The Value of Deleveraging – A Paradox

February 8, 2011

Future economic historians may refer to the period beginning in 2009 and continuing for some years into the future as the era of deleveraging, at least for everyone except the U.S. government. I have often voiced the opinion on this site that companies that are in compliance with the times by voluntarily paying down debt early are an attractive prospect. This has informed my recommendations of Belo Corporation, Entercom, and even Chiquita Brands. However, as with many things in the stock market, the benefit of deleveraging depends on the valuation model we use. A good review of equity valuation models is contained in Damodaran’s useful toolkit, Damodaran on Valuation. Although value investing adds certain nuances based on stability of cash flows, credit quality, and other qualitative factors, a basic knowledge of valuation according to orthodox practice cannot fail to be useful to value investors, even if only for the reason that other market participants use it.

The simplest method of valuation is the dividend discount model, where the future dividends of a company are discounted to a present value based on whatever required return on equity the investor chooses. Although this method does rightly focus people’s minds on cash returns, this method has several defects. First, it requires investors to project the future course of dividend payments, and investors are perennially incapable of seeing into the future. Second, particularly in the current era of low dividend yields, it often transpires that even a mature company does not pay out anywhere near as much in dividends as it can.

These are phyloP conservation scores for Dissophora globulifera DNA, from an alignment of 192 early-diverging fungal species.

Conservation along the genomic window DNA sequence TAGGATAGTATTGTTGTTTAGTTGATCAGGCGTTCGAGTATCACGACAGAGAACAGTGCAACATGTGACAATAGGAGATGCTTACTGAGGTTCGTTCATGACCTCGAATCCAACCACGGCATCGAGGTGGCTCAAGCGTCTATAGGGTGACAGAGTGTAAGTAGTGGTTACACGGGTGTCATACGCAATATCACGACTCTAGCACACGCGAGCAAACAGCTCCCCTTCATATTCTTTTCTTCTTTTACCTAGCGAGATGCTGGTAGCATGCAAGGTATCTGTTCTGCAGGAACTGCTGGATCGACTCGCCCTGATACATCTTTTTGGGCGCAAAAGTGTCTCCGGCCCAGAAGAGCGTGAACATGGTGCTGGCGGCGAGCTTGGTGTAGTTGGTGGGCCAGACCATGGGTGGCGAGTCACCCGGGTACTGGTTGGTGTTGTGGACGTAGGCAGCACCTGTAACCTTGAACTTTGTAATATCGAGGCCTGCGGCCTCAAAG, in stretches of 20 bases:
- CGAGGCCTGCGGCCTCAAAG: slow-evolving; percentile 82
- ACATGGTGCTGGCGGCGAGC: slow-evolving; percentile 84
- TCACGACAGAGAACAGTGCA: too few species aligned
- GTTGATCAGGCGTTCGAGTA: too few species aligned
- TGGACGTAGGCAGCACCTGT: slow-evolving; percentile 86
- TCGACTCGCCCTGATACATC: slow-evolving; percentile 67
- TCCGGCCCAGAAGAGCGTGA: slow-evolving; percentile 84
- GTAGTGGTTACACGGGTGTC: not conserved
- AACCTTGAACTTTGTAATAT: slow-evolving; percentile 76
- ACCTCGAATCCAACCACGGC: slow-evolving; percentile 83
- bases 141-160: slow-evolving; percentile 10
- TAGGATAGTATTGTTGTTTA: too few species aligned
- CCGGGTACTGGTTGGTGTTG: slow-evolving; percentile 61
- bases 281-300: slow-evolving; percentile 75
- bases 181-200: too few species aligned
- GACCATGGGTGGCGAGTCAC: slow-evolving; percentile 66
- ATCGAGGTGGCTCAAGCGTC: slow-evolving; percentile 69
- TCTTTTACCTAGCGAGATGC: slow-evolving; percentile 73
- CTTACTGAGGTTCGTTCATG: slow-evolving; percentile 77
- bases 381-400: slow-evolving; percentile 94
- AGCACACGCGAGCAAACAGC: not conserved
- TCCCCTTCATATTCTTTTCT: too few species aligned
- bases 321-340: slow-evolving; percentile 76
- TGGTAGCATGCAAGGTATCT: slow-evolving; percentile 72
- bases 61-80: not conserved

This led to the modern approach of valuing companies based on free cash flow yields. Free cash flow, of course, is the money that a company can afford to pay out of its cash flow after making due provision for maintaining its earnings power. The logic behind the use of free cash flow analysis is that a company is valued based on its potential dividends rather than its actual dividends, and moves us closer to the concept of profit in the economic sense.

However, the confluence of the two models often creates paradoxical results. I will demonstrate this paradox by simplifying the numbers and capital structure of Belo Corp. The company is capitalized with about $1 billion of debt at a yield of 7%, and produces $70 million a year in free cash flow. If we allow that a 10x multiple is a reasonably conservative valuation, we would expect the equity of the company to be worth $700 million. However, the company, although its debt situation is reasonably stable and sustainable, chooses to devote all of its free cash flow to paying down debt

A year later the company would save itself $5 million in interest, which comes to about $3 million after taxes. If we keep the multiple at its conservative level, we will find that the value for the new company becomes $730 million dollars. The paradox lies in that we have clearly earned $70 million dollars in free cash flow over the year and should be $70 million better off, but we have a company at the end of the year that has no more cash than it did at the beginning of the year and is worth only $30 million more.